Milada Horakova’s Daughter: Does Anyone Miss Communism? I have only one question, then get confused

“My mother advised me to always be honest. And everything I did I did with full commitment,” recalls her daughter Jana Kanska Milada Horakova. He has lived in America for more than half a century, but he regularly returns to the Czech Republic and feels at home here. He reads Czech newspapers daily on the Internet and follows events in the United States with great interest. “Now it seems that people really value democracy,” he says of the current Czech Republic.

Jana Kanska, daughter of Milady Horakova, in Spotlight. | Video: Blahoslav Baťa

“If the last presidential election had turned out differently, maybe democracy would have been in danger,” assesses the current political situation in the Czech Republic, the daughter of lawyer and politician Milada Horakova, who was killed by the communist regime.

According to Jana Kanska, what her mother regrets in today’s world is how people “fight”. “It’s the same in the Czech Republic as it is in the US. The opposition always has to find something in the ruling party to define itself and gain popularity. That’s normal,” he explains.

In the interview, Kanska recalled the time when her family was arrested by the Gestapo and later by the Communists. She also remembers the time when her father and mother were thinking of emigrating.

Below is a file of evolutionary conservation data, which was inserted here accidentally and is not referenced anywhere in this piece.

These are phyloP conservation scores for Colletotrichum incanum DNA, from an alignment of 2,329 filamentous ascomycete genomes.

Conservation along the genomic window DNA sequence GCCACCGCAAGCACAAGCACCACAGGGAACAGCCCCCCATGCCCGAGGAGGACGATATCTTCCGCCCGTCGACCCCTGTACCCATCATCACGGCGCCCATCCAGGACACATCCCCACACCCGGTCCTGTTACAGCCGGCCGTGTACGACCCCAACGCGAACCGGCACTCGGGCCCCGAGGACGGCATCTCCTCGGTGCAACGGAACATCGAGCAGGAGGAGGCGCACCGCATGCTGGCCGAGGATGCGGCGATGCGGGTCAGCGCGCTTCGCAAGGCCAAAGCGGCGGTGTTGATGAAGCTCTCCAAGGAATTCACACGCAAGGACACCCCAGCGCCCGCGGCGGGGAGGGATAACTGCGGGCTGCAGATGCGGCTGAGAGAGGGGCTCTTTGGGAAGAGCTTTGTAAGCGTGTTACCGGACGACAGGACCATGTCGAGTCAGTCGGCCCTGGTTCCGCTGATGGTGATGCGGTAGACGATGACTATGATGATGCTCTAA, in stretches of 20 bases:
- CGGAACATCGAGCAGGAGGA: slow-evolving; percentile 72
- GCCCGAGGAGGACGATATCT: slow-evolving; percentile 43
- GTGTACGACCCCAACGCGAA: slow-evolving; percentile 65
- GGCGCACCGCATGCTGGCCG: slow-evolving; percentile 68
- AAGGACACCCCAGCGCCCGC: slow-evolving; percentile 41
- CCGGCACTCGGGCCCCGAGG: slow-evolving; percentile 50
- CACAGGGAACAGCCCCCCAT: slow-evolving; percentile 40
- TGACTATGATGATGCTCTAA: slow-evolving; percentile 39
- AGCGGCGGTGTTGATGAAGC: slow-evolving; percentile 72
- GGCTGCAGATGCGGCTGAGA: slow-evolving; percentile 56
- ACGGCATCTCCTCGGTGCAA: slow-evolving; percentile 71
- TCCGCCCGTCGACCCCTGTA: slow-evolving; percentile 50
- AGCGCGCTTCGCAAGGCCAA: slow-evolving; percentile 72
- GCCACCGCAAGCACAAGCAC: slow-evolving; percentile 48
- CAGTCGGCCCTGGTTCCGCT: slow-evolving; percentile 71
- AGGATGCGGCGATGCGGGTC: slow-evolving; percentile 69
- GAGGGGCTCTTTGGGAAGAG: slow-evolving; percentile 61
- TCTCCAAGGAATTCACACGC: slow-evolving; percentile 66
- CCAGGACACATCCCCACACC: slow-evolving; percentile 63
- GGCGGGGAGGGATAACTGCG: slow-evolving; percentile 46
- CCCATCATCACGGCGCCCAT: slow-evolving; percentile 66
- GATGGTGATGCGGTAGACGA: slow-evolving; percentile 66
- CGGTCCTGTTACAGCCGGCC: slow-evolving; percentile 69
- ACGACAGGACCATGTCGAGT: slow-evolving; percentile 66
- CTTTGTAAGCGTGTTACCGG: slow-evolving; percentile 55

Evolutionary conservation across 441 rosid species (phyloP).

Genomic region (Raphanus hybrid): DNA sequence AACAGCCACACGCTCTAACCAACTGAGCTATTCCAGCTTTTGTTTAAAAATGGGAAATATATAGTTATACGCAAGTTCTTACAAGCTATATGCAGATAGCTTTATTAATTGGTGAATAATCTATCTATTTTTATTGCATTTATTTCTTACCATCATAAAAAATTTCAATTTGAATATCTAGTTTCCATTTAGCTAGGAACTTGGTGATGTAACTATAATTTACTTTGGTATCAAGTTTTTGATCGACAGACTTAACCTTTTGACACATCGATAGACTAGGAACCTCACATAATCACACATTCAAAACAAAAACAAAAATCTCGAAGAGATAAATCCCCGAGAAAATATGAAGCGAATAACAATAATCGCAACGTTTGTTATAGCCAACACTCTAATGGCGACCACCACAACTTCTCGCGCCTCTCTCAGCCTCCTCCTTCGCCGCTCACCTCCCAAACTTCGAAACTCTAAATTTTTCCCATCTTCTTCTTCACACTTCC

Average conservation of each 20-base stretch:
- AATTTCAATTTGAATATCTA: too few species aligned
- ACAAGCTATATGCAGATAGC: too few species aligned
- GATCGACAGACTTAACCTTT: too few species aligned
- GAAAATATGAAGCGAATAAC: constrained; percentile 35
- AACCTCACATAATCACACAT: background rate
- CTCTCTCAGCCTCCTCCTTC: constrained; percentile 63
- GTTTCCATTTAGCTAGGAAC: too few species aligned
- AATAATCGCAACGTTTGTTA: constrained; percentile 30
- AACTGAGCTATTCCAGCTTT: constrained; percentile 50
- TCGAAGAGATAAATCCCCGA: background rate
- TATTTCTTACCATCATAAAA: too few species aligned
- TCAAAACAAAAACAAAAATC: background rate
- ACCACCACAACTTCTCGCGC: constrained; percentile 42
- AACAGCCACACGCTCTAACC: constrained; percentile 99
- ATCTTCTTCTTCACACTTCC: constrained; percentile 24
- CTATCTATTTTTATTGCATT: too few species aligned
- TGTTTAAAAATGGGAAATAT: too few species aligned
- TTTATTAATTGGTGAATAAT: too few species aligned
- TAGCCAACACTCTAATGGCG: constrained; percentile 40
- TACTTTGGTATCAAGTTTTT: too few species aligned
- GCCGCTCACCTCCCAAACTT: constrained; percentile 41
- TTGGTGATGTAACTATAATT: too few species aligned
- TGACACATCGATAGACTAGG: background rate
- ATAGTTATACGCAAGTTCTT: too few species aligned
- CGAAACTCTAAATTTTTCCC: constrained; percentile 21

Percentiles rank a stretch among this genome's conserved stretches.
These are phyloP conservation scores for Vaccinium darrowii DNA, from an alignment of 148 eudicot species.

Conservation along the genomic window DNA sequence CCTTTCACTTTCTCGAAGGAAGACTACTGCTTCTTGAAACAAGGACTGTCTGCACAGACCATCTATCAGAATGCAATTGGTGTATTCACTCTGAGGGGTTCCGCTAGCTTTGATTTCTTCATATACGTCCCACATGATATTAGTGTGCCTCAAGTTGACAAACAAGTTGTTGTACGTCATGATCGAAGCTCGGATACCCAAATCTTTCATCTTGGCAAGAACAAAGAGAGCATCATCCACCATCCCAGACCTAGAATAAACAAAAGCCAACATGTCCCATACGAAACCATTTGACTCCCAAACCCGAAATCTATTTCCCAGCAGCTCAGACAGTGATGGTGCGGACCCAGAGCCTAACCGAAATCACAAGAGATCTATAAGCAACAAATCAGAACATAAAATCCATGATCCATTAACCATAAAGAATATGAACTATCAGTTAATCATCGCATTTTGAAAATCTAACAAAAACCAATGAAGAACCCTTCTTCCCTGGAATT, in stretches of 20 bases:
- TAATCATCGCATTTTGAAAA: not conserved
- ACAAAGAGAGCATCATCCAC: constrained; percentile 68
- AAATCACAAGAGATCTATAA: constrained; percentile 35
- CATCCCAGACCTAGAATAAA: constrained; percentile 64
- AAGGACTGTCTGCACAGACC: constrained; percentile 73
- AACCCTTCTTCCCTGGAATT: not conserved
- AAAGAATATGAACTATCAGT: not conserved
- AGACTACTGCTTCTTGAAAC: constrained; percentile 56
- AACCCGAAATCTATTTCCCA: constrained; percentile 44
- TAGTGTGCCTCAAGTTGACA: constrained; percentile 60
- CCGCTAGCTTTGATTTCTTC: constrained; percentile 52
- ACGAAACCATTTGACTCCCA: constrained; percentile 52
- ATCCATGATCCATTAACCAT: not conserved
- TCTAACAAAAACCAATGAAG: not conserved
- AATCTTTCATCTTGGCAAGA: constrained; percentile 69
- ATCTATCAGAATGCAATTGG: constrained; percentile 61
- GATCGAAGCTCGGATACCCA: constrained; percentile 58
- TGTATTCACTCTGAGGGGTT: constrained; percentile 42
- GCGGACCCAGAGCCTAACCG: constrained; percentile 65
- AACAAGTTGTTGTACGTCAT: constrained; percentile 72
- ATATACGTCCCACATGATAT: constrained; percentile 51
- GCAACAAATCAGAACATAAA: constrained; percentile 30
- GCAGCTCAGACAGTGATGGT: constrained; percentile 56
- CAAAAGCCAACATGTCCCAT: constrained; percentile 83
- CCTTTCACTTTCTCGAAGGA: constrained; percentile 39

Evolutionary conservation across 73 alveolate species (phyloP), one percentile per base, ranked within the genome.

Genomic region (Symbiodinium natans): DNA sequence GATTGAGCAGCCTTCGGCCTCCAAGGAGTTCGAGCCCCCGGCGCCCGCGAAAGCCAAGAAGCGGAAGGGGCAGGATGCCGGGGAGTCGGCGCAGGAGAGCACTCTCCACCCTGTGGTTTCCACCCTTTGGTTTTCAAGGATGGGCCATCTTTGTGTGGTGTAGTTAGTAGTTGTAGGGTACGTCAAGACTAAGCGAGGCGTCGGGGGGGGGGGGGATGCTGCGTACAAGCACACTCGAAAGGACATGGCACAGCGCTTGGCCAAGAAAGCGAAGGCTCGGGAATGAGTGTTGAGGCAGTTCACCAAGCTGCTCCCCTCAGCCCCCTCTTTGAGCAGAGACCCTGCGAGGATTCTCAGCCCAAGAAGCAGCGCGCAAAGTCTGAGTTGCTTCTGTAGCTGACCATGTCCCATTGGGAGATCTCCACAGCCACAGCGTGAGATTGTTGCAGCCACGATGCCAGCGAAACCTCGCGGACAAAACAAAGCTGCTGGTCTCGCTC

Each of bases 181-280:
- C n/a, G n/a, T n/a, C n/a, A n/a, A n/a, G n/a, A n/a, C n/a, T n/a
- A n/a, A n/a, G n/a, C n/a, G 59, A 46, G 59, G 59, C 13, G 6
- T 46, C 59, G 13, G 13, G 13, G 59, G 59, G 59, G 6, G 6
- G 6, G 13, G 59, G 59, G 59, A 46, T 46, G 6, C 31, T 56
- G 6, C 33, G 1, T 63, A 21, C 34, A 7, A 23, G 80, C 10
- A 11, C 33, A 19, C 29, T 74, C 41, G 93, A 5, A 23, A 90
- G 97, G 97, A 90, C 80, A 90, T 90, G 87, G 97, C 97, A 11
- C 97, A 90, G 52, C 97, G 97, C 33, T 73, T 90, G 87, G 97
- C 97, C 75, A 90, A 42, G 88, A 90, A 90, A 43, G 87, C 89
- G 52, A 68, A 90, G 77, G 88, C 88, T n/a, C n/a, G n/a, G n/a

“They were still thinking about it. But the government members who had already gone abroad at that time were working with Mom to stay as much as possible and inform about how the situation was developing here. She was very responsible and caring. She always kept her promises, she always thought it was right, but suddenly It just fell apart,” Kanska recounts in the interview.

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A woman who, after her mother’s murder and her father’s exile, lives under the surveillance and oppression of a totalitarian communist regime, says she has no grudge against the world.

“It bothers me that the whole world is angry,” says Kanska. The fact that some people remember the communist regime with nostalgia is explained by one erasing a lot of unpleasant things from one’s memory. “I always ask everyone about such simple things. The question of whether one has something less now than one had then always leaves everyone uncertain,” he adds.

You can watch the entire interview in the intro video or listen to it on your favorite podcast app.

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